Tokyo – Day 1

28 07 2007

Note: We went to Tokyo in May 2006. Please scroll down to the first Tokyo post, titled “Tokyo – May 2006” to start at the beginning of this series of posts.

Charles: We were up early today, around 6:00 AM. I just couldn’t sleep anymore, no matter how hard I tried. (Sandy: Jetlag is the worst – I hate getting the “your head feels like it is in a tight helmet all day” feeling)

We wandered around Ginza looking for breakfast, but nothing would open until 8:00. One street in Ginza reminded me of the Champs Elysee. All the major French and Italian luxury designers have boutiques in Ginza, and there is a myriad of bistros and cafes. In fact, it seems difficult to find traditional Japanese breakfast anywhere, because the Japanese seem to prefer French pastries. Eventually a cafe opened and we had pastries and coffee for about $10. So yes, it was just like the Champs Elysee.

Sandy: Here’s a pic of a side street in Ginza. It’s so cute!

Ginza side street

Charles: We checked out of our hotel in Ginza and headed for the conference hotel in downtown Tokyo, near the Imperial Palace. We couldn’t check in yet, so we left our luggage with the bell desk and went on our next adventure, the Ghibli Museum in Mitaka. Mitaka is a suburb of Tokyo, so we took a commuter train. I really liked Mitaka, it was a little more laid back. People were jogging, going for walks and riding bikes. The Ghibli museum is in a giant park. In case you don’t already know, Studio Ghibli makes animated movies in Japan. They’re the Japanese equivalent of Disney.

Mitaka
Since Sandy saw lots of Ghibli movies as a child, she really wanted to see the museum. The museum was a lot of fun. It was just like a children’s museum back in the U.S.

Sandy: Studio Ghibli is the famed animation studio headed by acclaimed director Hayao Miyasaki and Isao Takahata that was responsible for such wonderful films as My Neighbor Totoro, Princess Mononoke, Spirited Away, and more recently Howl’s Moving Castle. Disney distributes the English language version of these film in the US, so you may have heard of them.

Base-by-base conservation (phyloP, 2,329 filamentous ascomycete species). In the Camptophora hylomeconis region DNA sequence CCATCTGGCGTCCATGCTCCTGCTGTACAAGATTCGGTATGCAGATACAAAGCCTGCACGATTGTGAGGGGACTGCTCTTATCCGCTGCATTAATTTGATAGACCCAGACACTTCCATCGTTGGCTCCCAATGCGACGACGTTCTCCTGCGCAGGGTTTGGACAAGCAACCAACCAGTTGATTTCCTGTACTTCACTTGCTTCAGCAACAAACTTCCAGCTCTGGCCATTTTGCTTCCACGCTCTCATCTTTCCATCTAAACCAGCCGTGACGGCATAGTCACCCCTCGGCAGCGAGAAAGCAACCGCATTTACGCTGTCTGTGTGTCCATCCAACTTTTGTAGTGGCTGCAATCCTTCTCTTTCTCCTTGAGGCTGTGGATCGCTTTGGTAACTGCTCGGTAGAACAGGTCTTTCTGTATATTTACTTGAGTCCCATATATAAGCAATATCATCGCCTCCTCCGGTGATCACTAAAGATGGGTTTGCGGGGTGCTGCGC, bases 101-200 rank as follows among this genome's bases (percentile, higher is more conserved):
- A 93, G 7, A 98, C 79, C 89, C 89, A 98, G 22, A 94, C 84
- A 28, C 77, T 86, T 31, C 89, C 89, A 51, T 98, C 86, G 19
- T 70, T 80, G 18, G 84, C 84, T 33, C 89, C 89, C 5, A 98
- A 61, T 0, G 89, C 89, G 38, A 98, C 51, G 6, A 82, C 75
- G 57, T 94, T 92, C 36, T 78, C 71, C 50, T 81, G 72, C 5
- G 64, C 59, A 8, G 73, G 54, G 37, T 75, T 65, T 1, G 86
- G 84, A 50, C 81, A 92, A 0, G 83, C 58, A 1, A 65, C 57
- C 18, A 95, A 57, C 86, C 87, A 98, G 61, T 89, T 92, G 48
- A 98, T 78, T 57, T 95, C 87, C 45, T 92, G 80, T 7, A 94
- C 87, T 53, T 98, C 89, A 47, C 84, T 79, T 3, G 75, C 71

I am obsessed with all things Totoro. Unfortunately, no pictures were allowed inside the Studio Ghibli museum. I need to post a picture of my Totoro collection one day.

Charles: After the museum we took the train back into Tokyo, but we got out before reaching downtown in an area called Nakano.

Sandy: Nakano Broadway is a very long covered arcade filled with little shops that is right next to the train station. There are a few floors, with specialization in certain areas. We went there because I heard that this was a good place to find anime stuff. They have a branch of Mandarake there. It looked like there were lots of different anime figurines there – like vintage Godzilla, masks, etc..

It seemed like a place where more locals went since we saw no other recognizable tourists there. It is like a market, with gift shops, clothing shops, trinket shops, restaurants, and snack stands. I liked the shops at Asakusa better for traditional gifts though. Nakano Broadway is not flashy at all and was more like other markets in Asia, and seemed older than other shopping streets in Tokyo.

Nakano Broadway

Charles: We shopped around for a bit and then headed to Shinjuku. Shinjuku is a really crowded area. There are lights and TVs blasting images at you from the sides of large buildings. In Shinjuku we went to Isetan, a large Japanese department store. The bottom floor of Isetan is a huge gourmet food market, and our jaws dropped when we saw all of the great desserts. Sorry, but we could not take any photos inside the store and it was pouring rain outside! We had lunch ( I had some great tempura) and then went back to check in to the hotel.

Next: Asakusa, Akihabara, and Shibuya